The initiative is geared towards developing prevention and treatment routines for NCDs and other diseases.
For the next three years, British pharmaceutical firm GlaxoSmithKline (GSK) will spend as much as £15m (sh66b) in grants on researchers in universities and health facilities in Uganda and other ten African countries for development of new possible disease prevention and treatment regimens.
The firm, through the healthcare investment dubbed the Open Lab Initiative, will provide funds to African scientists who will pitch compelling research proposals for development of new prevention and treatment regimes for Non-Communicable Diseases (NCDs) and other ailments.
GSK chief medical officer Dr. Stewart Murray had engagements with a number of Ugandan scientists from education institutions and health facilities as well as policy makers in Kampala, with a view of forging partnerships between the pharmaceutical company and local researchers to get the project started.
“One of the reasons I am here is to support activities of our NCDs Open Lab Initiative. By directly supporting research in Africa, we are further strengthening our commitment to develop local scientific research and talent,” Murray said during an interview in Kampala.
The initiative, he explained, is geared towards developing prevention and treatment routines for NCDs and other diseases for Africa as well as training and developing research capacity around the continent.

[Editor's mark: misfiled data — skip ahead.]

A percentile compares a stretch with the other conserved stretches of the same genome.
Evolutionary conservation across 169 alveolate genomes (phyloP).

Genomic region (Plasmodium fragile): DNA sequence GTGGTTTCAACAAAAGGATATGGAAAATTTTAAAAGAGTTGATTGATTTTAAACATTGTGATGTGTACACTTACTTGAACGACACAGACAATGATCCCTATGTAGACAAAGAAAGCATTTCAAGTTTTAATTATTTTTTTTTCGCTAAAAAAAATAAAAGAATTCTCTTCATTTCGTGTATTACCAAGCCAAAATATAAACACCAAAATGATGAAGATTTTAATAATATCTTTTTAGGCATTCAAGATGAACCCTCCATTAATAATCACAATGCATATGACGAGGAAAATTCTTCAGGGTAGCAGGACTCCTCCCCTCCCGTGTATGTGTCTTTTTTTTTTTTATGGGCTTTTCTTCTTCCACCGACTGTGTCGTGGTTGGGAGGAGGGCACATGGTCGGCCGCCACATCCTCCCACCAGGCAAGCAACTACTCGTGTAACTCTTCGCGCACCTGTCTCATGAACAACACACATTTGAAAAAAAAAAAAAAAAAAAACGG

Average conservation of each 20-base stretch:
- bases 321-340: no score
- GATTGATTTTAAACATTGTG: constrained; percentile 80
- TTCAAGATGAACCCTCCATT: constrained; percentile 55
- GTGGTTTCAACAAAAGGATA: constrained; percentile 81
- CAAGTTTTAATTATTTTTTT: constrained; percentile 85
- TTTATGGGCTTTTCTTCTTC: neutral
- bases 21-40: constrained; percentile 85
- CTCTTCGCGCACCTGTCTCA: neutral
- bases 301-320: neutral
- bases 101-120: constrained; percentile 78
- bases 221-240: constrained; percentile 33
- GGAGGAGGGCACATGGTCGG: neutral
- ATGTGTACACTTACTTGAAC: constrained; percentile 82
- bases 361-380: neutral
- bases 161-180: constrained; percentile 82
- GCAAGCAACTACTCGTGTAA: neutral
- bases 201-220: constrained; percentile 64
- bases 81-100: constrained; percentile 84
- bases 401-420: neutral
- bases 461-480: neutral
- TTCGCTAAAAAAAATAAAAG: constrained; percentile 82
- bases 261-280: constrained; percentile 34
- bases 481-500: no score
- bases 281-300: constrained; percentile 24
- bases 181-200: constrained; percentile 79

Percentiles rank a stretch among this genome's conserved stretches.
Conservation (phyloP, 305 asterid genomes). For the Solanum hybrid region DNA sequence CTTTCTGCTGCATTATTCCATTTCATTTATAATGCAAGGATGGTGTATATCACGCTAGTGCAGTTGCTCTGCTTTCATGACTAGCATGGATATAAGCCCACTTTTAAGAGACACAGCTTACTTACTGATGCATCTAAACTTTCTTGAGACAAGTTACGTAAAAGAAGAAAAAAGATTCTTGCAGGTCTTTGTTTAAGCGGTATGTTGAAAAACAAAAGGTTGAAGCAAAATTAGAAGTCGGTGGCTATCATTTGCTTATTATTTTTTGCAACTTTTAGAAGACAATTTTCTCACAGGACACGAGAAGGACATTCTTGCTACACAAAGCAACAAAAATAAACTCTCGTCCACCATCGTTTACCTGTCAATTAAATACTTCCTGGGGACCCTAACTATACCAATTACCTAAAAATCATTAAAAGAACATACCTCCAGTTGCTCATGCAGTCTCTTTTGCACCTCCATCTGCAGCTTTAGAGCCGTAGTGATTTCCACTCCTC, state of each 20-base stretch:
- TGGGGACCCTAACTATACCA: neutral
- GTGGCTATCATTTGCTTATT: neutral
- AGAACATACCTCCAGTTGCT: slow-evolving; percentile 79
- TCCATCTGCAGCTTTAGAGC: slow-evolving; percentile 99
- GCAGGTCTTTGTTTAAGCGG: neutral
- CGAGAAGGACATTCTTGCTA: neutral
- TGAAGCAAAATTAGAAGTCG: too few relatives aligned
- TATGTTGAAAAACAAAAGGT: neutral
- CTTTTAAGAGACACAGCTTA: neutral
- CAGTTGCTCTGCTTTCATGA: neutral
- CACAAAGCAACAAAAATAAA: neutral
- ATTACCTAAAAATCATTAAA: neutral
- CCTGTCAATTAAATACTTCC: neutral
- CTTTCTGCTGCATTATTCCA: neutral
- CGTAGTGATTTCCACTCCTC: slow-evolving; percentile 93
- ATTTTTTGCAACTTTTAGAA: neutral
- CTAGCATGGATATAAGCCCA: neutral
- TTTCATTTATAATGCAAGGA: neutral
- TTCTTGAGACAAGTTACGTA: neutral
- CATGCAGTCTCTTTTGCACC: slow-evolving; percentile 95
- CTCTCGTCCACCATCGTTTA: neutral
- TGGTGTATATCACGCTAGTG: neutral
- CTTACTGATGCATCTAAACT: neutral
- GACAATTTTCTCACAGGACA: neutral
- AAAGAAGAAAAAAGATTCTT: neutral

“We have already made the call for proposals and successful applicants will get up to £100,000 (sh437m). Proposals will be evaluated by an independent board of academics around the continent. We have grants for big studies and smaller grants for young researchers,” Murray stated.
Listed on the London and New York stock exchanges, GSK was ranked the world’s sixth largest pharmaceutical company last year, and had a market capitalization of £81b (over sh350trilion) as of August this year.
The firm sells a range of medicines, including HIV antiretroviral drugs, and vaccines to Governments and institutions with approval and recommendation from the World Health Organization (WHO).
The Open Lab Initiative, Murray explained, forms part of the company’s business and healthcare strategy to make medicines and vaccines accessible to the people besides earning profits from sales.
“We have been in Uganda for 25 years and we make sure that 20% of our profits is investment into the healthcare of that country. We have trained midwives in rural areas to reduce maternal death,” he said.
First malaria vaccine
The company has developed a vaccine against malaria, Mosquirix, and its efficacy is currently being tested in Kenya. GSK plans to introduce the vaccine which has been approved by WHO in Uganda by next year. It is so far the first malaria vaccine to be developed.
Murray said GSK will waive parent rights requirements and issue licenses to interested local companies in Uganda and other African countries to imitate and produce medicines and vaccines currently protected by intellectual property rights laws to reduce their cost in low income countries.
“We know that affordability is a challenge on the continent and people do not always have the finances to get best medicines. We want to make our medicines affordable to as many people as possible,” he added.
GSK country manager, Sam Mbowa, said the firm, which runs a partnership with AMREF, spent about $200,000 (about sh700m) last year on retooling midwives deployed in rural health facilities.